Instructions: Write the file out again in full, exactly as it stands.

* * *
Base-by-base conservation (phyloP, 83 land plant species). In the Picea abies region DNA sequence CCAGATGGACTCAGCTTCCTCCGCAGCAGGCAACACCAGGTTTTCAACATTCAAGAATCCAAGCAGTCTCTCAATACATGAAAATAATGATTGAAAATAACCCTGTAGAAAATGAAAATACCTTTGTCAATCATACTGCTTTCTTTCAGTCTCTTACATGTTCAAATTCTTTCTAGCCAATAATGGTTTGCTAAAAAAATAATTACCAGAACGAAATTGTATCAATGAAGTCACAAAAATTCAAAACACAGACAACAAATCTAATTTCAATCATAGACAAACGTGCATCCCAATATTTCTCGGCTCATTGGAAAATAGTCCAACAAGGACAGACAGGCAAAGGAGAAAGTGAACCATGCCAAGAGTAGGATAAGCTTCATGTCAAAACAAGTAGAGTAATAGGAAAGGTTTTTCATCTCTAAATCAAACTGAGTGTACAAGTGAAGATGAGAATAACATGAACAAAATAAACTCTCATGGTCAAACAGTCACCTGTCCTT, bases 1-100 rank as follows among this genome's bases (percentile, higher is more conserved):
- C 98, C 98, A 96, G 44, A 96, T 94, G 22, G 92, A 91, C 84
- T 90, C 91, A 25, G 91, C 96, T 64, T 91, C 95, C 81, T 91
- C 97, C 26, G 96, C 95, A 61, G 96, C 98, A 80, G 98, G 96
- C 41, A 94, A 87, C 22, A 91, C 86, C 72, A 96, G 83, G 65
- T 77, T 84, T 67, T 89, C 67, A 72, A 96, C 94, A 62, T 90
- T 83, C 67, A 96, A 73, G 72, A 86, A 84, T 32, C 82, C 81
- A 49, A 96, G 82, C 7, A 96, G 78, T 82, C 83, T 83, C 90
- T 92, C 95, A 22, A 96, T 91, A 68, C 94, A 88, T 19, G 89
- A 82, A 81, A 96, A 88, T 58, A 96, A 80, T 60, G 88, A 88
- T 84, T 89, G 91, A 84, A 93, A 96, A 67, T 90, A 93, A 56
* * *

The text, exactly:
Base-by-base conservation (phyloP, 83 land plant species). In the Picea abies region DNA sequence CCAGATGGACTCAGCTTCCTCCGCAGCAGGCAACACCAGGTTTTCAACATTCAAGAATCCAAGCAGTCTCTCAATACATGAAAATAATGATTGAAAATAACCCTGTAGAAAATGAAAATACCTTTGTCAATCATACTGCTTTCTTTCAGTCTCTTACATGTTCAAATTCTTTCTAGCCAATAATGGTTTGCTAAAAAAATAATTACCAGAACGAAATTGTATCAATGAAGTCACAAAAATTCAAAACACAGACAACAAATCTAATTTCAATCATAGACAAACGTGCATCCCAATATTTCTCGGCTCATTGGAAAATAGTCCAACAAGGACAGACAGGCAAAGGAGAAAGTGAACCATGCCAAGAGTAGGATAAGCTTCATGTCAAAACAAGTAGAGTAATAGGAAAGGTTTTTCATCTCTAAATCAAACTGAGTGTACAAGTGAAGATGAGAATAACATGAACAAAATAAACTCTCATGGTCAAACAGTCACCTGTCCTT, bases 1-100 rank as follows among this genome's bases (percentile, higher is more conserved):
- C 98, C 98, A 96, G 44, A 96, T 94, G 22, G 92, A 91, C 84
- T 90, C 91, A 25, G 91, C 96, T 64, T 91, C 95, C 81, T 91
- C 97, C 26, G 96, C 95, A 61, G 96, C 98, A 80, G 98, G 96
- C 41, A 94, A 87, C 22, A 91, C 86, C 72, A 96, G 83, G 65
- T 77, T 84, T 67, T 89, C 67, A 72, A 96, C 94, A 62, T 90
- T 83, C 67, A 96, A 73, G 72, A 86, A 84, T 32, C 82, C 81
- A 49, A 96, G 82, C 7, A 96, G 78, T 82, C 83, T 83, C 90
- T 92, C 95, A 22, A 96, T 91, A 68, C 94, A 88, T 19, G 89
- A 82, A 81, A 96, A 88, T 58, A 96, A 80, T 60, G 88, A 88
- T 84, T 89, G 91, A 84, A 93, A 96, A 67, T 90, A 93, A 56